Lady Bird: a grown-up coming-of-age story

The real stars of Greta Gerwig’s teen film are the parents.

Christian Butler

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Lady Bird is a delightful coming-of-age drama, mapping the highs and lows of the titular character’s last year of high school. It’s being marketed as the directorial debut of actor turned writer/director Greta Gerwig, which is not technically true since she previously co-directed a feature-length called Nights and Weekends, a go-nowhere mumblecore film that grossed a mighty $5,430 at the box office. Gerwig, however, has matured since then and in Lady Bird she has created a film that is far more humane and entertaining.

While Lady Bird’s portrayal of a female high-school senior is being hyped as progressive and new, this tends to ignore similar Noughties high-school movies such as Juno and even Mean Girls, both of which were written by women. Like those films, Lady Bird plays to great comic effect on the difference between how teens talk normally and how they talk when they’re trying to be cool. It also has the archetypal high-school tropes like the overweight friend and the dalliance with the more popular clique. Lady Bird is set in 2002, when Gerwig herself was a teenager.

But it is also far superior to its antecedents, as it enriches the inevitable high-school rites of passage with far more nuance and detail. Rather than occupying the fantasy world of most teen movies, it achieves the universal via the culturally specific. It is set in Sacramento, California, the archetypal hometown which the titular character longs to escape from. There’s also great bits about being at a Catholic high school: the snacking on communion wafers and being told to leave room ‘for the holy spirit’ between you and your slow-dance partner.

Lady Bird herself is a far more interesting character than, say, Juno was, whose various ‘quirks’ were just obnoxious. Gerwig’s writing is bolstered by a commanding performance from Saoirse Ronan, the prodigious Irish actress perhaps best remembered for her terrific supporting role in Atonement. The character’s arc is propelled by teenage self-discovery and a quest for identity, exemplified by her insistence on being called ‘Lady Bird’, rather than her birth name, Christine. She’s not defined by some inane romance or popularity quest; she’s a self-determined character who we grow to admire as she grows from her mistakes.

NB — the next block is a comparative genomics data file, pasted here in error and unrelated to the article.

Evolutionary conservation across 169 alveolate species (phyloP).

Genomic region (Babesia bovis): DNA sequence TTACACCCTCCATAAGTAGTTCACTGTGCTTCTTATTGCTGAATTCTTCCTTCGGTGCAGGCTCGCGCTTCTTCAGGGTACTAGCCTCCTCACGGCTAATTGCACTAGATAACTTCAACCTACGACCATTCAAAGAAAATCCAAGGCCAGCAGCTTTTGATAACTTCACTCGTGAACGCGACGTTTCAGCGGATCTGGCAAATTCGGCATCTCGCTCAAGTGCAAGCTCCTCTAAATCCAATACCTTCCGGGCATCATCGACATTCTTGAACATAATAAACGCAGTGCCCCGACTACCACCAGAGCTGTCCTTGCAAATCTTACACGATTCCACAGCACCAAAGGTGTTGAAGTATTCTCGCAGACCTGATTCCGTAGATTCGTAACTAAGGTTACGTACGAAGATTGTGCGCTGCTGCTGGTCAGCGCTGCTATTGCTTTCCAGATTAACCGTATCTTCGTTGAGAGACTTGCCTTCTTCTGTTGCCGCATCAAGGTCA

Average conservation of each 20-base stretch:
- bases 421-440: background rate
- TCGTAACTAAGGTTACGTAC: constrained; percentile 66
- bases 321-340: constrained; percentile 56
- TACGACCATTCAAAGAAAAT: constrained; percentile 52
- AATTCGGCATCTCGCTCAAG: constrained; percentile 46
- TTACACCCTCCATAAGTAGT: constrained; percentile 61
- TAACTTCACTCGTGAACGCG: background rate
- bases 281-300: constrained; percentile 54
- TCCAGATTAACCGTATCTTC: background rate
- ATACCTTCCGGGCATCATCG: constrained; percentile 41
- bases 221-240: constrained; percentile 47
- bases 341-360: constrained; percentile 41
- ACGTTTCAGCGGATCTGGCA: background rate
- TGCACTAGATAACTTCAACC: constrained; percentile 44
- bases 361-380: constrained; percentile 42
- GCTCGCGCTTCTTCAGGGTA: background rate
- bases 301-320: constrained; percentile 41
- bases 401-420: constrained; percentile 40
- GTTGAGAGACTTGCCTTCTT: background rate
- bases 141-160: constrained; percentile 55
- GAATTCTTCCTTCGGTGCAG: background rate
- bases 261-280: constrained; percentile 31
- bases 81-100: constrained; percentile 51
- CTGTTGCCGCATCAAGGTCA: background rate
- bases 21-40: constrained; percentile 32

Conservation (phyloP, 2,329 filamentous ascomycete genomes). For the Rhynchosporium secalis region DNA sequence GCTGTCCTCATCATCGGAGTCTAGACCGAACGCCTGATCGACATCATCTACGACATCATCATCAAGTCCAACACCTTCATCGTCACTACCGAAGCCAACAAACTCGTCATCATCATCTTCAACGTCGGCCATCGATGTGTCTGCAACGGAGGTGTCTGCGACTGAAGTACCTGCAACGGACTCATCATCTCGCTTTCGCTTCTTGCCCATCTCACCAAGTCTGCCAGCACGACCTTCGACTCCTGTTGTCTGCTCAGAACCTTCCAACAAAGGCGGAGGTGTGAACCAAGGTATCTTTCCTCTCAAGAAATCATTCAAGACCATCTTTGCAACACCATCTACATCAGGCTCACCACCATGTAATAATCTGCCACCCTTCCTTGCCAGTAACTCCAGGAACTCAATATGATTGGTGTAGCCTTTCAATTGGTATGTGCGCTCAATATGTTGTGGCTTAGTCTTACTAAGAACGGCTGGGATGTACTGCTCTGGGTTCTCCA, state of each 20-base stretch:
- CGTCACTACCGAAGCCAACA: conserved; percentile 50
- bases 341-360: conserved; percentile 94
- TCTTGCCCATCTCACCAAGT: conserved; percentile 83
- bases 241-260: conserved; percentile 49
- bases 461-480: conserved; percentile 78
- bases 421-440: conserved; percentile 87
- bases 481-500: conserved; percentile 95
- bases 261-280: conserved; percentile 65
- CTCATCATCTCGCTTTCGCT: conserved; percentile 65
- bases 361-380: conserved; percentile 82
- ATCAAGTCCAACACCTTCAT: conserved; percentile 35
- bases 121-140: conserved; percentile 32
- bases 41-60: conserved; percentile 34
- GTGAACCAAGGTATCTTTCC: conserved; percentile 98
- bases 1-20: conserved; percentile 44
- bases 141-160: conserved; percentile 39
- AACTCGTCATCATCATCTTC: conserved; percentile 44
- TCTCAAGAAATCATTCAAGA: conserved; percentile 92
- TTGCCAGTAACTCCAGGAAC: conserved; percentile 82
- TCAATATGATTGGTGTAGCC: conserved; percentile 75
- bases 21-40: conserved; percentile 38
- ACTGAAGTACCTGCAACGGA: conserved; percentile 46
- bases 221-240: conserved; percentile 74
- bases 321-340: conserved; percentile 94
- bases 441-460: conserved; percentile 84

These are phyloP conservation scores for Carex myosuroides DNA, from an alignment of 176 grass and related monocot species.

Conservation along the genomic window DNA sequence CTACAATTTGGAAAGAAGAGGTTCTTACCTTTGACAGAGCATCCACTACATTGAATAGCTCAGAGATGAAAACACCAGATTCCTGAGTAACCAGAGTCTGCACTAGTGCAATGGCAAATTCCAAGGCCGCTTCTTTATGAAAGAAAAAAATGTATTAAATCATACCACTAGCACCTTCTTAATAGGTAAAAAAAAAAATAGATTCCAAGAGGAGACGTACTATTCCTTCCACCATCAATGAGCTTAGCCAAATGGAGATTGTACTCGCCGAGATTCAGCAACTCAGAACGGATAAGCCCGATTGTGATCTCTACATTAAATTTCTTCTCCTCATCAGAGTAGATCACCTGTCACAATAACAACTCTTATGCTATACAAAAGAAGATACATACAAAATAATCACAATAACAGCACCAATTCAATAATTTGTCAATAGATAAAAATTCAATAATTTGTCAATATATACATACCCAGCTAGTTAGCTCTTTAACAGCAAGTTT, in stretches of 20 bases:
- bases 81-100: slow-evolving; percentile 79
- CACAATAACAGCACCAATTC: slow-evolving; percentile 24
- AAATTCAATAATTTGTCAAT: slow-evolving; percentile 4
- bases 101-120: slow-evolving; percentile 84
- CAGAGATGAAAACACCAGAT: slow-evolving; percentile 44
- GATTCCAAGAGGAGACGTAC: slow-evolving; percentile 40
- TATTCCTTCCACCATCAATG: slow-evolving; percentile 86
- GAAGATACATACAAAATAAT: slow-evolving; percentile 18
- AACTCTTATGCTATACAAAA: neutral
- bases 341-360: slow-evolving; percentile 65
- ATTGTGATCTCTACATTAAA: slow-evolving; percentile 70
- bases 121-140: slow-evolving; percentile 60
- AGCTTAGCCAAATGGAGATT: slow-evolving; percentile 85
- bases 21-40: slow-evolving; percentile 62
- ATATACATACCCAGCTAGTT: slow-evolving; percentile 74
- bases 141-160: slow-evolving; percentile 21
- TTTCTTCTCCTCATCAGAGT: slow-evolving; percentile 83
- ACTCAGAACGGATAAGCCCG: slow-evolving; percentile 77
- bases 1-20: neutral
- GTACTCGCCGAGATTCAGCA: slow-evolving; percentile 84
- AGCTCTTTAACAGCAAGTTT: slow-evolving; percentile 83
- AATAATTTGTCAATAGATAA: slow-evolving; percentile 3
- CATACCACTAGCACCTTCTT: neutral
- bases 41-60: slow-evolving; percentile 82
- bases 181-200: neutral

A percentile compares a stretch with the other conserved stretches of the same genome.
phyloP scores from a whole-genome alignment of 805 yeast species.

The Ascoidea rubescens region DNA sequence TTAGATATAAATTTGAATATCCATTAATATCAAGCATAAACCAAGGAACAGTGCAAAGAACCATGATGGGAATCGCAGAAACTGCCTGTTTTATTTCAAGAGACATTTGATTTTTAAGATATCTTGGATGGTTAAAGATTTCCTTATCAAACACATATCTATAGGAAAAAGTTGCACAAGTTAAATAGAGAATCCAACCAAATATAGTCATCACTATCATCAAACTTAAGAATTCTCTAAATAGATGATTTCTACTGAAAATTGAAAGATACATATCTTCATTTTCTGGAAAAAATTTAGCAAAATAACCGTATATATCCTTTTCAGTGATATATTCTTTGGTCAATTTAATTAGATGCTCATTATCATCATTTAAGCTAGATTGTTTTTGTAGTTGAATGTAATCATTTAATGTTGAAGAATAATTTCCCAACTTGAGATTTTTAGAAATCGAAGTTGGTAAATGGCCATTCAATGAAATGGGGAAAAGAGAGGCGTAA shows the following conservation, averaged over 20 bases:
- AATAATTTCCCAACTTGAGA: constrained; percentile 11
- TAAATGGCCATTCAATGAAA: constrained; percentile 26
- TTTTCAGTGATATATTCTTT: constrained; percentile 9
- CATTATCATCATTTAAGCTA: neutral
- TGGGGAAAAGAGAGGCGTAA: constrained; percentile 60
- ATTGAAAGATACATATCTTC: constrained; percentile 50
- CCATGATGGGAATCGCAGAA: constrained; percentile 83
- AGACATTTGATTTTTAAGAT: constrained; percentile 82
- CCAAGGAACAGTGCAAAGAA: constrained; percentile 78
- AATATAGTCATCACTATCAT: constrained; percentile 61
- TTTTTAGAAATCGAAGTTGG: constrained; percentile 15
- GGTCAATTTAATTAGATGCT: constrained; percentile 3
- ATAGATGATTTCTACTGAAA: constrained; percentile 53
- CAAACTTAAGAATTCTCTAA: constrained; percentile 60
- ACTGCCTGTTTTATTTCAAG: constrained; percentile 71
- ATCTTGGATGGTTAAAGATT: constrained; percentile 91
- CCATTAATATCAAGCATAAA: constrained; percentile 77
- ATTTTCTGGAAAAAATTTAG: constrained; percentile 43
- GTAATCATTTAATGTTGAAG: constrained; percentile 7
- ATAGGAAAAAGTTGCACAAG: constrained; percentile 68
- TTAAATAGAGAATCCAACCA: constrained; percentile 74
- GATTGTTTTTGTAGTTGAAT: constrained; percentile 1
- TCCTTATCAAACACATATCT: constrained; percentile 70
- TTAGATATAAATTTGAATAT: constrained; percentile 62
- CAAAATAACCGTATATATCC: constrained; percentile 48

What really marks out this film is its portrayal of parents, usually the most underwritten and two-dimensional characters in any teen movie. Lady Bird is in constant conflict with her anxious mother, superbly played by Laurie Metcalf. She is the disciplinarian parent, while Lady Bird’s depressed father avoids conflict and eventually loses his job (Pulitzer Prize-winning playwright/actor Tracy Letts gives a marvellously understated performance). Gerwig juxtaposes their angst with Lady Bird’s naive aspirations.

While high-school movies usually feature comfortably off protagonists, Lady Bird’s family is blighted by financial difficulties; she aspires to live in the nicer part of town, and gets closer to students far more privileged than she is. The family agonises over every minor purchase, Lady Bird spends her summer working multiple jobs. Her parents carry with them a sense of shame but also pride.

Its investment in its older characters gives Lady Bird a far more cross-generational appeal than your typical teen movie. This film may not have reinvented the high-school coming-of-age genre, but Gerwig’s observational skill and lightness of touch has immeasurably improved it.

Christian Butler is a spiked columnist. Follow him on Twitter: @CPAButler.

Watch the trailer for Lady Bird:

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